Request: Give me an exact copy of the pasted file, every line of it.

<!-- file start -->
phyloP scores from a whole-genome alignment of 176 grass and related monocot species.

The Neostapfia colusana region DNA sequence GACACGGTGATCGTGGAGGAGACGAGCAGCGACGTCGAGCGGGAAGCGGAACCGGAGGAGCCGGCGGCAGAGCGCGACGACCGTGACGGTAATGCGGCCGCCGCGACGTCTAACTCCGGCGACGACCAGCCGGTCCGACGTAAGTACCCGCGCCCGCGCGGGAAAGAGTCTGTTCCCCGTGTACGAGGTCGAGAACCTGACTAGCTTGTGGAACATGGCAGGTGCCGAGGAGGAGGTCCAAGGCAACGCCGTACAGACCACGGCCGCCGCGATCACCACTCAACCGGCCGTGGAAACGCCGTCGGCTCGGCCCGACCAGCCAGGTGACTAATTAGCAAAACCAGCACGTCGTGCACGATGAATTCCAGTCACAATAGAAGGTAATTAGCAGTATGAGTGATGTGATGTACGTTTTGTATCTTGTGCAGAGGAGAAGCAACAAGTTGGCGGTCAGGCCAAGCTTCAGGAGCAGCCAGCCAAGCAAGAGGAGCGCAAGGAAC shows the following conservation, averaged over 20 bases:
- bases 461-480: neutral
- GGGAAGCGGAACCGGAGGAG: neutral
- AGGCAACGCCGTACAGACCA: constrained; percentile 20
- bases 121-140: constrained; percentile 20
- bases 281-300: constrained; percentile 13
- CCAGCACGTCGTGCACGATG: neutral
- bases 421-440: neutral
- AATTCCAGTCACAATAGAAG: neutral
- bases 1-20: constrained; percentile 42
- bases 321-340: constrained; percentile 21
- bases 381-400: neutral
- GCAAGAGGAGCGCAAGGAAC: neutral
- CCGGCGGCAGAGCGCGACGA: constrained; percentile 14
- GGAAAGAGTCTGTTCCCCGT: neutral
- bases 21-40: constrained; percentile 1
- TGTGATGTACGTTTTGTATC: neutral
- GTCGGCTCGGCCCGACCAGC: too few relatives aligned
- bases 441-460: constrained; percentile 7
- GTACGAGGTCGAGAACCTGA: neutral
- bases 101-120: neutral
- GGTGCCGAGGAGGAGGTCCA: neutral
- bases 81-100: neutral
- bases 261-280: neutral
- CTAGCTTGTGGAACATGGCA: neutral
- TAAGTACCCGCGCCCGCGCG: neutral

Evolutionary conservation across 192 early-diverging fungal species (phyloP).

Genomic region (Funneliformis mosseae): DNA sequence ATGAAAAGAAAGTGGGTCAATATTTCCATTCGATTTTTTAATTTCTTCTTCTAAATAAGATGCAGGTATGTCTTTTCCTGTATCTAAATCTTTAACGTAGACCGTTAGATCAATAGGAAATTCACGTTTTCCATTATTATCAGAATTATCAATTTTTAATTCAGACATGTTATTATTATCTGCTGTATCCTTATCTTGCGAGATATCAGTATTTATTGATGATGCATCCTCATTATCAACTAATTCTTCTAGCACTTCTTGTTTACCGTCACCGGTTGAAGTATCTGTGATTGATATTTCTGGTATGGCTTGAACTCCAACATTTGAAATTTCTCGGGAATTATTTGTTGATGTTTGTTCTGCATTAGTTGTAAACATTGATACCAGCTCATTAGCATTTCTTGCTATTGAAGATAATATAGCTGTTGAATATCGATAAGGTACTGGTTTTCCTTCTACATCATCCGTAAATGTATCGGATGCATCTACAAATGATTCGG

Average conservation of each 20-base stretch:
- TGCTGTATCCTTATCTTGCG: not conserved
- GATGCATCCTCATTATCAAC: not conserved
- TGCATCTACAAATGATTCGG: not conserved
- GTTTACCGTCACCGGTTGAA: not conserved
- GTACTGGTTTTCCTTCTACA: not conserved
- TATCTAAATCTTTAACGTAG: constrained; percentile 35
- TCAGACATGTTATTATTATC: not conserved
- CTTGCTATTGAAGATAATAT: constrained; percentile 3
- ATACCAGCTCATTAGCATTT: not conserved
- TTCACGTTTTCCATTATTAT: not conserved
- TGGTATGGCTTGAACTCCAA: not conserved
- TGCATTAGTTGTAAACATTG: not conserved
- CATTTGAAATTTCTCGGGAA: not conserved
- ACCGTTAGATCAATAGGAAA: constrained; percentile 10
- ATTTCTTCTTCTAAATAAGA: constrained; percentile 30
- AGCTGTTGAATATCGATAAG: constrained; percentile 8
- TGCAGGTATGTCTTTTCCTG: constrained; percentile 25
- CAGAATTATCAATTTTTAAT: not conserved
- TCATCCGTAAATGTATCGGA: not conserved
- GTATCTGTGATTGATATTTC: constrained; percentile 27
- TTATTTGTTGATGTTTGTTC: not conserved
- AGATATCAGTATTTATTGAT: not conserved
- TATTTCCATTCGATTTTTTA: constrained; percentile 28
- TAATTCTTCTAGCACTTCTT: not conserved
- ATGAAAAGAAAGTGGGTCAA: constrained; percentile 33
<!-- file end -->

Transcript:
phyloP scores from a whole-genome alignment of 176 grass and related monocot species.

The Neostapfia colusana region DNA sequence GACACGGTGATCGTGGAGGAGACGAGCAGCGACGTCGAGCGGGAAGCGGAACCGGAGGAGCCGGCGGCAGAGCGCGACGACCGTGACGGTAATGCGGCCGCCGCGACGTCTAACTCCGGCGACGACCAGCCGGTCCGACGTAAGTACCCGCGCCCGCGCGGGAAAGAGTCTGTTCCCCGTGTACGAGGTCGAGAACCTGACTAGCTTGTGGAACATGGCAGGTGCCGAGGAGGAGGTCCAAGGCAACGCCGTACAGACCACGGCCGCCGCGATCACCACTCAACCGGCCGTGGAAACGCCGTCGGCTCGGCCCGACCAGCCAGGTGACTAATTAGCAAAACCAGCACGTCGTGCACGATGAATTCCAGTCACAATAGAAGGTAATTAGCAGTATGAGTGATGTGATGTACGTTTTGTATCTTGTGCAGAGGAGAAGCAACAAGTTGGCGGTCAGGCCAAGCTTCAGGAGCAGCCAGCCAAGCAAGAGGAGCGCAAGGAAC shows the following conservation, averaged over 20 bases:
- bases 461-480: neutral
- GGGAAGCGGAACCGGAGGAG: neutral
- AGGCAACGCCGTACAGACCA: constrained; percentile 20
- bases 121-140: constrained; percentile 20
- bases 281-300: constrained; percentile 13
- CCAGCACGTCGTGCACGATG: neutral
- bases 421-440: neutral
- AATTCCAGTCACAATAGAAG: neutral
- bases 1-20: constrained; percentile 42
- bases 321-340: constrained; percentile 21
- bases 381-400: neutral
- GCAAGAGGAGCGCAAGGAAC: neutral
- CCGGCGGCAGAGCGCGACGA: constrained; percentile 14
- GGAAAGAGTCTGTTCCCCGT: neutral
- bases 21-40: constrained; percentile 1
- TGTGATGTACGTTTTGTATC: neutral
- GTCGGCTCGGCCCGACCAGC: too few relatives aligned
- bases 441-460: constrained; percentile 7
- GTACGAGGTCGAGAACCTGA: neutral
- bases 101-120: neutral
- GGTGCCGAGGAGGAGGTCCA: neutral
- bases 81-100: neutral
- bases 261-280: neutral
- CTAGCTTGTGGAACATGGCA: neutral
- TAAGTACCCGCGCCCGCGCG: neutral

Evolutionary conservation across 192 early-diverging fungal species (phyloP).

Genomic region (Funneliformis mosseae): DNA sequence ATGAAAAGAAAGTGGGTCAATATTTCCATTCGATTTTTTAATTTCTTCTTCTAAATAAGATGCAGGTATGTCTTTTCCTGTATCTAAATCTTTAACGTAGACCGTTAGATCAATAGGAAATTCACGTTTTCCATTATTATCAGAATTATCAATTTTTAATTCAGACATGTTATTATTATCTGCTGTATCCTTATCTTGCGAGATATCAGTATTTATTGATGATGCATCCTCATTATCAACTAATTCTTCTAGCACTTCTTGTTTACCGTCACCGGTTGAAGTATCTGTGATTGATATTTCTGGTATGGCTTGAACTCCAACATTTGAAATTTCTCGGGAATTATTTGTTGATGTTTGTTCTGCATTAGTTGTAAACATTGATACCAGCTCATTAGCATTTCTTGCTATTGAAGATAATATAGCTGTTGAATATCGATAAGGTACTGGTTTTCCTTCTACATCATCCGTAAATGTATCGGATGCATCTACAAATGATTCGG

Average conservation of each 20-base stretch:
- TGCTGTATCCTTATCTTGCG: not conserved
- GATGCATCCTCATTATCAAC: not conserved
- TGCATCTACAAATGATTCGG: not conserved
- GTTTACCGTCACCGGTTGAA: not conserved
- GTACTGGTTTTCCTTCTACA: not conserved
- TATCTAAATCTTTAACGTAG: constrained; percentile 35
- TCAGACATGTTATTATTATC: not conserved
- CTTGCTATTGAAGATAATAT: constrained; percentile 3
- ATACCAGCTCATTAGCATTT: not conserved
- TTCACGTTTTCCATTATTAT: not conserved
- TGGTATGGCTTGAACTCCAA: not conserved
- TGCATTAGTTGTAAACATTG: not conserved
- CATTTGAAATTTCTCGGGAA: not conserved
- ACCGTTAGATCAATAGGAAA: constrained; percentile 10
- ATTTCTTCTTCTAAATAAGA: constrained; percentile 30
- AGCTGTTGAATATCGATAAG: constrained; percentile 8
- TGCAGGTATGTCTTTTCCTG: constrained; percentile 25
- CAGAATTATCAATTTTTAAT: not conserved
- TCATCCGTAAATGTATCGGA: not conserved
- GTATCTGTGATTGATATTTC: constrained; percentile 27
- TTATTTGTTGATGTTTGTTC: not conserved
- AGATATCAGTATTTATTGAT: not conserved
- TATTTCCATTCGATTTTTTA: constrained; percentile 28
- TAATTCTTCTAGCACTTCTT: not conserved
- ATGAAAAGAAAGTGGGTCAA: constrained; percentile 33